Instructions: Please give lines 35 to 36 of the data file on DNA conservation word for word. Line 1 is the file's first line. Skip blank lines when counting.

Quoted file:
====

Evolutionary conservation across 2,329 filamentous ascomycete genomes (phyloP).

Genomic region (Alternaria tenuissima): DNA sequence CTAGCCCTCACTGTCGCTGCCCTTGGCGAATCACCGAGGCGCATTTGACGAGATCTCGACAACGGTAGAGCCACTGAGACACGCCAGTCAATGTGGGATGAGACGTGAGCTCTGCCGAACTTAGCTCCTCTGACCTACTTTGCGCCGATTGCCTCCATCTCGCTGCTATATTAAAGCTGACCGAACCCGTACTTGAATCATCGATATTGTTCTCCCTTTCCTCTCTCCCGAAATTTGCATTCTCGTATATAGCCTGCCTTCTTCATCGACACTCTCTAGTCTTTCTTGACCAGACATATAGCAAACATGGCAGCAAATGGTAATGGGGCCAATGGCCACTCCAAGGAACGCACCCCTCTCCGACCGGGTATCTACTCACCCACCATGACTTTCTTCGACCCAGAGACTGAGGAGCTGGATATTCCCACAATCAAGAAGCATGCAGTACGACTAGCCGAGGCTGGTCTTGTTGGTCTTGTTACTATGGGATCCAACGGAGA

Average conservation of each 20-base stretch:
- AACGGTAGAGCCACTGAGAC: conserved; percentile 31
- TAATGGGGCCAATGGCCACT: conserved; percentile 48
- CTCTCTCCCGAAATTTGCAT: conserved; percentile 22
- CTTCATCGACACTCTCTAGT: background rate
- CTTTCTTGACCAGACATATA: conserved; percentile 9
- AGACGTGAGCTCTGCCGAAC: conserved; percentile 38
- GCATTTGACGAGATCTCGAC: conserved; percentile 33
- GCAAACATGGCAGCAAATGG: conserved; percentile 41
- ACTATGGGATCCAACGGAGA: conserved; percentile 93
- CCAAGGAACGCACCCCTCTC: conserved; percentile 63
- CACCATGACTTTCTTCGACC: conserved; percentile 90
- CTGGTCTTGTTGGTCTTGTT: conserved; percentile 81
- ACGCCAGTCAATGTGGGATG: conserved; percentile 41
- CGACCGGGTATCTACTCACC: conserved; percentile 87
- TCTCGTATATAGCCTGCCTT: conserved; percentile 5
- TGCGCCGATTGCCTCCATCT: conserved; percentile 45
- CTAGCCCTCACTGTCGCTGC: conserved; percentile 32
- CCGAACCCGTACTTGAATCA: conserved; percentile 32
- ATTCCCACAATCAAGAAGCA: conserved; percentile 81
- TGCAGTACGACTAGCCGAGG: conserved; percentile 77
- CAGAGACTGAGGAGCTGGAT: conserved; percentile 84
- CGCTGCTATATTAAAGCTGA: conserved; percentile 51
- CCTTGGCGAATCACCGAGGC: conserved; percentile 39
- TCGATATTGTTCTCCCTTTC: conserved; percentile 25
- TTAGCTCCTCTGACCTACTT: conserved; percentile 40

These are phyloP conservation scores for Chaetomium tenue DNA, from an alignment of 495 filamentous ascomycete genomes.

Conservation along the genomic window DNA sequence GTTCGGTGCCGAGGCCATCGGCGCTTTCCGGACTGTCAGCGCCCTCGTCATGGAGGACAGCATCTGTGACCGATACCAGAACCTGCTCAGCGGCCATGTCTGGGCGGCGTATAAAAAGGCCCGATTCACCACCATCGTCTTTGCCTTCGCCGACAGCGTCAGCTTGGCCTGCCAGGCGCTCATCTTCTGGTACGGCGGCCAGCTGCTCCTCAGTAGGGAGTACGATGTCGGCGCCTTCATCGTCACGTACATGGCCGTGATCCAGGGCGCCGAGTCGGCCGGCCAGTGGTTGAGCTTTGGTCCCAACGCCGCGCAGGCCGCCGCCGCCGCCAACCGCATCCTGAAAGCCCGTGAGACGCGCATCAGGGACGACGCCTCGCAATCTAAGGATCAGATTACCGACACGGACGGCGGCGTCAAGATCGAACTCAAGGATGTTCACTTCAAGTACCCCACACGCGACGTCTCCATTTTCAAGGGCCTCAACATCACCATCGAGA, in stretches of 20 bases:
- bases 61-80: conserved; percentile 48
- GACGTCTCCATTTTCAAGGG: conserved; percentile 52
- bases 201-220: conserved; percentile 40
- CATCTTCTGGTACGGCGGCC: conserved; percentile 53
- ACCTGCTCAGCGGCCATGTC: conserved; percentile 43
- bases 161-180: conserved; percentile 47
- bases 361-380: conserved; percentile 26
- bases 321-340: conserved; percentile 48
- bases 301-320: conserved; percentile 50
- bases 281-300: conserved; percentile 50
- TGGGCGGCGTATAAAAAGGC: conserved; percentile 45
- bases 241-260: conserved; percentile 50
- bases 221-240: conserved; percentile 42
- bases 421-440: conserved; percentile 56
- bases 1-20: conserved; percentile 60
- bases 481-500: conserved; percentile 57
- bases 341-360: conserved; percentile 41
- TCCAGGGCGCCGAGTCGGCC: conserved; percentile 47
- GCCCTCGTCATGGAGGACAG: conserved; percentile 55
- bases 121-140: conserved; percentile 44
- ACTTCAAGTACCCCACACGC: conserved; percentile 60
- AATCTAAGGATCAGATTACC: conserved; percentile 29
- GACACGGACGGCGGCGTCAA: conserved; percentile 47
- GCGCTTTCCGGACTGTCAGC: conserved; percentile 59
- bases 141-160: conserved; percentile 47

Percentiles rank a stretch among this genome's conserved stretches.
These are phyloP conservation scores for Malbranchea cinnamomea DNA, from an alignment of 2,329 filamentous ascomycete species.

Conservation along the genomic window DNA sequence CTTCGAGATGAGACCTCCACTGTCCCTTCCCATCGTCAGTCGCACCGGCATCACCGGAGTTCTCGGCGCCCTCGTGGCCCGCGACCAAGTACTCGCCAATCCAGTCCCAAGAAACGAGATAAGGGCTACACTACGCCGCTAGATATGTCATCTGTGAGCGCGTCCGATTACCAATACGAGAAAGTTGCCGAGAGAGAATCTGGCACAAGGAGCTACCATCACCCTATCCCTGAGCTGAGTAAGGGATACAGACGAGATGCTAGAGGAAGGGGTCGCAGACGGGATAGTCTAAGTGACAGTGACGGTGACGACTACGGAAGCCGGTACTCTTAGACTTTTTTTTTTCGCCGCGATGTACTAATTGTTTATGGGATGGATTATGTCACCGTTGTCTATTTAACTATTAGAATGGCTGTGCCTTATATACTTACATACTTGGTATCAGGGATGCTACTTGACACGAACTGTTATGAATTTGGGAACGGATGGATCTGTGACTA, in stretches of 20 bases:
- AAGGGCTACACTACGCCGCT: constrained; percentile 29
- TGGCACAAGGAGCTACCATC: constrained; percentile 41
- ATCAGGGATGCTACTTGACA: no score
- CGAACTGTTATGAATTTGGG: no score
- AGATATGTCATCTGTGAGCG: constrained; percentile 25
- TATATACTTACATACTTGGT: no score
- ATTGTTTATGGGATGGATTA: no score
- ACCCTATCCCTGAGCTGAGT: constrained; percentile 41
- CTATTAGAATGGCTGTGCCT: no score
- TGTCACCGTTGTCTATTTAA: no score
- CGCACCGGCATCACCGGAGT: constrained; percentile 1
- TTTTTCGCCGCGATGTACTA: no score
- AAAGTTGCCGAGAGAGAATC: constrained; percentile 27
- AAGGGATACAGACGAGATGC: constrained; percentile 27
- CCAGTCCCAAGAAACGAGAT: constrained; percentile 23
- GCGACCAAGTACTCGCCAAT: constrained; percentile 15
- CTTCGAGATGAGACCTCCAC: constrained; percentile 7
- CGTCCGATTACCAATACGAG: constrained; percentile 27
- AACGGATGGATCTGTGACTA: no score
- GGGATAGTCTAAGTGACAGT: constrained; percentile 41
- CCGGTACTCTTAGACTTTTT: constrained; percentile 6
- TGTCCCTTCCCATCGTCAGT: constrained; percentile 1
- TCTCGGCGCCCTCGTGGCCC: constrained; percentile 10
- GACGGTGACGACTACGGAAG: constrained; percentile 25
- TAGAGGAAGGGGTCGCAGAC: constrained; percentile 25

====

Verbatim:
- ACCTGCTCAGCGGCCATGTC: conserved; percentile 43
- bases 161-180: conserved; percentile 47